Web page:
Microbial Ecology

, Volume 66, Issue 2, pp 297–311 | Cite as

Molecular Ecology Techniques Reveal Both Spatial and Temporal Variations in the Diversity of Archaeal Communities within the Athalassohaline Environment of Rambla Salada, Spain

  • Nahid Oueriaghli
  • Victoria BéjarEmail author
  • Emilia Quesada
  • Fernando Martínez-Checa
Environmental Microbiology


We have studied the distribution of the archaeal communities in Rambla Salada (Murcia, Spain) over three different seasons and observed the influence upon them of the environmental variables, salinity, pH, oxygen and temperature. Samples were collected from three representative sites in order to gain an insight into the archaeal population of the rambla as a whole. Denaturing gradient gel electrophoresis patterns and diversity indexes indicate that the diversity of the archaeal community in Rambla Salada changed mainly according to the season. We found no significant differences between the types of sample studied: watery sediments and soils. The upwelling zone showed most diversity in its archaeal community. The overall archaeal community was composed mainly of Halobacteriales and Thermoplasmatales, accounting for 72.6 and 12.1 % of the total, respectively. Haloarcula was the most abundant genus, being present at all three sites during all three seasons. Some few Crenarchaeota were always found, mainly at low-salinity levels. Ordination canonical correspondence analysis demonstrated that salinity affected the structure of the community significantly, whilst pH, oxygen and temperature did so to a lesser extent. Most Halobacteriales correlated positively with salinity and pH, whilst Thermoplasmatales correlated negatively with both salinity and pH and positively with temperature and oxygen. The archaeal community with the highest diversity was sampled during June 2006, the season with the highest salt concentration. Catalyzed reporter deposition-fluorescence in situ hybridization showed that the percentage of archaea in Rambla Salada compared to the total number of microorganisms (as measured by DAPI) ranged from 11.1 to 16.7 %. Our research group had isolated the most abundant taxon, Haloarcula, previously in Rambla Salada using classical culture techniques, but on this occasion, using culture-independent methods, we were also able to identify some phylotypes, Halorubrum, Methanolobus, Natronomonas, Halomicrobium, Halobacterium, Halosimplex, uncultured Thermoplasmatales and uncultured Crenarchaeota, that had remained undetected during our earlier studies in this habitat.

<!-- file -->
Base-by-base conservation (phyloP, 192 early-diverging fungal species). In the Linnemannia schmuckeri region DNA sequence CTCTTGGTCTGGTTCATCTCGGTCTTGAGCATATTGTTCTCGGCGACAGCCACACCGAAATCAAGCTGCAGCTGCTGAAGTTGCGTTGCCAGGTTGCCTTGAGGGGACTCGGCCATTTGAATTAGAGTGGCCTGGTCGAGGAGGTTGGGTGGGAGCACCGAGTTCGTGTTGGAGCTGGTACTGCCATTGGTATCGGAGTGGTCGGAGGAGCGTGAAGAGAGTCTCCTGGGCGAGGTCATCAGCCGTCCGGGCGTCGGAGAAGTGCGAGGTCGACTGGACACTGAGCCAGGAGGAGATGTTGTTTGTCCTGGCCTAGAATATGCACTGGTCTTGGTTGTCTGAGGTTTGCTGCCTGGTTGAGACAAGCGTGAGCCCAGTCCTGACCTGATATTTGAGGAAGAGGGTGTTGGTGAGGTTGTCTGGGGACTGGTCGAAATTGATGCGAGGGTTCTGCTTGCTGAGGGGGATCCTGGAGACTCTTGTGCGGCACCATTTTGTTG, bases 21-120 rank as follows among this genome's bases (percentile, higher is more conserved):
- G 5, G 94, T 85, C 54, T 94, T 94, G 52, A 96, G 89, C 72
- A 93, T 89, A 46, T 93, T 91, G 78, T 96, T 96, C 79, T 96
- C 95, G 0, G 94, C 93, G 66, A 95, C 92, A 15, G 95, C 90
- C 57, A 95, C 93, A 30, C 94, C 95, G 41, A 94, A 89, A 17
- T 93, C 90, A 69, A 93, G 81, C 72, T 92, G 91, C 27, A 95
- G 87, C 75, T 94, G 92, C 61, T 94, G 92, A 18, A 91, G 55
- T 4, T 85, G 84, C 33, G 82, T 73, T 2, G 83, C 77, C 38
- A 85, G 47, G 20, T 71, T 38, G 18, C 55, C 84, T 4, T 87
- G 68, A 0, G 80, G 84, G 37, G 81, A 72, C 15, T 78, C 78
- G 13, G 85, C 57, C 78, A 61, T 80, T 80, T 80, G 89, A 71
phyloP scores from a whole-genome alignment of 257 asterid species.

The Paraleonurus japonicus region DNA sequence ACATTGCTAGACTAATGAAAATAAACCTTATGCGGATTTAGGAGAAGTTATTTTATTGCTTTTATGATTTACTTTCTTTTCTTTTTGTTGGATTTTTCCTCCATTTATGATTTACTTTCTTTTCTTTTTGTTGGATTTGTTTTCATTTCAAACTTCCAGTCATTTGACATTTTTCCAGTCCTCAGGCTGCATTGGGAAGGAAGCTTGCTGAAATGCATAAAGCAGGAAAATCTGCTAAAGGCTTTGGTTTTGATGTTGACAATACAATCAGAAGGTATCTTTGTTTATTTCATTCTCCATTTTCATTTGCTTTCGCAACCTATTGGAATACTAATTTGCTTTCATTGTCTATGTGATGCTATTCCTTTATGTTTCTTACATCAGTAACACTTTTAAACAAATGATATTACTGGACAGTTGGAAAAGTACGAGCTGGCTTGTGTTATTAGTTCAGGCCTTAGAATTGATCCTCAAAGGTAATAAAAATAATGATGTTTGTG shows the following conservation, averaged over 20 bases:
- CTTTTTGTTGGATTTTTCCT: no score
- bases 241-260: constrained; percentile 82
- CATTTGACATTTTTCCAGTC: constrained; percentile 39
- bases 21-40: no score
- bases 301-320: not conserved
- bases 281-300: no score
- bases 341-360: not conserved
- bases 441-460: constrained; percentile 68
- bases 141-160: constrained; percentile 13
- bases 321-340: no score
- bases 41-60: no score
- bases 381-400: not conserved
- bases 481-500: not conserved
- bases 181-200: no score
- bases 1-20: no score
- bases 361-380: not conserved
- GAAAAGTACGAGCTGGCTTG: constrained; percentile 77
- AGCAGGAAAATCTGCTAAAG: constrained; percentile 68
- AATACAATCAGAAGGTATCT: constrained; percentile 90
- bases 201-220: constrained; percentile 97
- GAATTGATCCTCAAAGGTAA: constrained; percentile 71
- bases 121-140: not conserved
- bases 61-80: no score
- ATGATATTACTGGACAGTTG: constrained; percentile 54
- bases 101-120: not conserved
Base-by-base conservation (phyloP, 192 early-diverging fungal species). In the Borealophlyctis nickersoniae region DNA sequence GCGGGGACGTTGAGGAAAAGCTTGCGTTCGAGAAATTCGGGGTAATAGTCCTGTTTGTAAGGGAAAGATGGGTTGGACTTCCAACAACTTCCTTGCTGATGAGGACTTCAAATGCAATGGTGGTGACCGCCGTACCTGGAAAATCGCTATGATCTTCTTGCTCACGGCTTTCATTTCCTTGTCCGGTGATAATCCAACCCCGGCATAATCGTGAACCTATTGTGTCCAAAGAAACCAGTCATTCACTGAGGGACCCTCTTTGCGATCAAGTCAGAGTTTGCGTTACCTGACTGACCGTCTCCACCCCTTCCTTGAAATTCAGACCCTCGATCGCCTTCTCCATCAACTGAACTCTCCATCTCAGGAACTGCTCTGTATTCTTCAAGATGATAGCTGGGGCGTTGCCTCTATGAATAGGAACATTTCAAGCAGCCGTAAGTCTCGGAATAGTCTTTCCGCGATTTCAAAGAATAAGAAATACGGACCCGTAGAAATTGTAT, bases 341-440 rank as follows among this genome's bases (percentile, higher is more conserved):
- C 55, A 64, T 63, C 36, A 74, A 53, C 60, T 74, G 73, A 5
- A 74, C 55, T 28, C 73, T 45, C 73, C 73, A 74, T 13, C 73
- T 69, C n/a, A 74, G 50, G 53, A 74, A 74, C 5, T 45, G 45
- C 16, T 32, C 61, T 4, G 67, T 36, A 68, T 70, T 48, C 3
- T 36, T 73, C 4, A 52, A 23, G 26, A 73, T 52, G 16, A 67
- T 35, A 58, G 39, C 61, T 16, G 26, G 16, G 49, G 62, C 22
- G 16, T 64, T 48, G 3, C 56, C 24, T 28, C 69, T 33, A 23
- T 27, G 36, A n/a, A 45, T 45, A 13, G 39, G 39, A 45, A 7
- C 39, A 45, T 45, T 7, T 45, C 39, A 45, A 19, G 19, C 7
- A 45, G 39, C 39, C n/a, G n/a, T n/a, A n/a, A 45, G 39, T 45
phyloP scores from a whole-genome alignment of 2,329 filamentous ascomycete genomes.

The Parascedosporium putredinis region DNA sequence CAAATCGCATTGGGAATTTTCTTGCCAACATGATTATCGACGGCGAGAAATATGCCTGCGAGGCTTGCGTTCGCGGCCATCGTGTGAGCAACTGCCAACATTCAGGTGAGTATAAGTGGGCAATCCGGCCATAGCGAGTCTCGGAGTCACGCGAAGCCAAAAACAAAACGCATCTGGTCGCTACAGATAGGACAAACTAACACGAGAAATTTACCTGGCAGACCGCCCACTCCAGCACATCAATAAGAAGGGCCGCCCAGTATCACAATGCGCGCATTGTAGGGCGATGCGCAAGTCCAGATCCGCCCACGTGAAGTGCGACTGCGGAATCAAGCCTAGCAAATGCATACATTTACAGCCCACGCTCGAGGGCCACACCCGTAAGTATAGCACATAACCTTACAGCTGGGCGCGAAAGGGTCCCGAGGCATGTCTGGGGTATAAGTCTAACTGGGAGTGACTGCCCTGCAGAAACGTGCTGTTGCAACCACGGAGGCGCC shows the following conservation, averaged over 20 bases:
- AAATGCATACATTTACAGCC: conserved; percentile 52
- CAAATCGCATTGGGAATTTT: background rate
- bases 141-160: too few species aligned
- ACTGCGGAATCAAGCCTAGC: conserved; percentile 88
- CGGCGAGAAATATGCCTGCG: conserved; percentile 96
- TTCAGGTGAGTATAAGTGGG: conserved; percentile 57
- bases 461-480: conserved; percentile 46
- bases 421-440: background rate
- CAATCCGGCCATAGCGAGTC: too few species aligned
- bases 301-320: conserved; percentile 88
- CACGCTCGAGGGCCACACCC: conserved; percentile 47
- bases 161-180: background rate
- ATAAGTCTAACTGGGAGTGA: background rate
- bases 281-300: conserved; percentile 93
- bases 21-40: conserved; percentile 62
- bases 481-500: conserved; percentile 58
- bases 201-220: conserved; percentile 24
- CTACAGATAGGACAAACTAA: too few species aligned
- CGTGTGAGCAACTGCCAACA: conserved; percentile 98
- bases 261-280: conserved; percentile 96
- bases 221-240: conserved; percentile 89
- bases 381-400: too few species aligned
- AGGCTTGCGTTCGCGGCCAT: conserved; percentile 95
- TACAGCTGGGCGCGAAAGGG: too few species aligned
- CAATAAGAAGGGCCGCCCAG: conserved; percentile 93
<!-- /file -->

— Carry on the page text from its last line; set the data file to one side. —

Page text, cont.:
Archaea Archaeal Community Halobacterium Upwelling Zone Cumulative Percentage Variance 
These keywords were added by machine and not by the authors. This process is experimental and the keywords may be updated as the learning algorithm improves.



This research was supported by grants from the Dirreción General de Investigación Científica y Técnica (CGL 2008–02399; BIO2011-12879E) and from the Plan Andaluz de Invesigación (CVI06226), Spain. The authors are very grateful to Kadiya Calderón (UGR) for her valuable assistance with the statistical analyses. We thank the “Centro de Instrumentación Científica” of the University of Granada for their microscopy (CLSM) service. We also thank David Porcel for his suggestions about the instructions concerning the microscopy (CLSM). Special thanks go to our colleague Dr. J. Trout for revising and editing our English text.


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Copyright information

© Springer Science+Business Media New York 2013

Authors and Affiliations

  • Nahid Oueriaghli
    • 1
    • 2
  • Victoria Béjar
    • 1
    • 2
    • 3
    Email author
  • Emilia Quesada
    • 1
    • 2
  • Fernando Martínez-Checa
    • 1
    • 2
  1. 1.Microbial Exopolysaccharide Research Group, Department of Microbiology, Faculty of PharmacyUniversity of GranadaGranadaSpain
  2. 2.Institute of BiotechnologyUniversity of GranadaGranadaSpain
  3. 3.Department of Microbiology, Faculty of PharmacyUniversity of GranadaGranadaSpain

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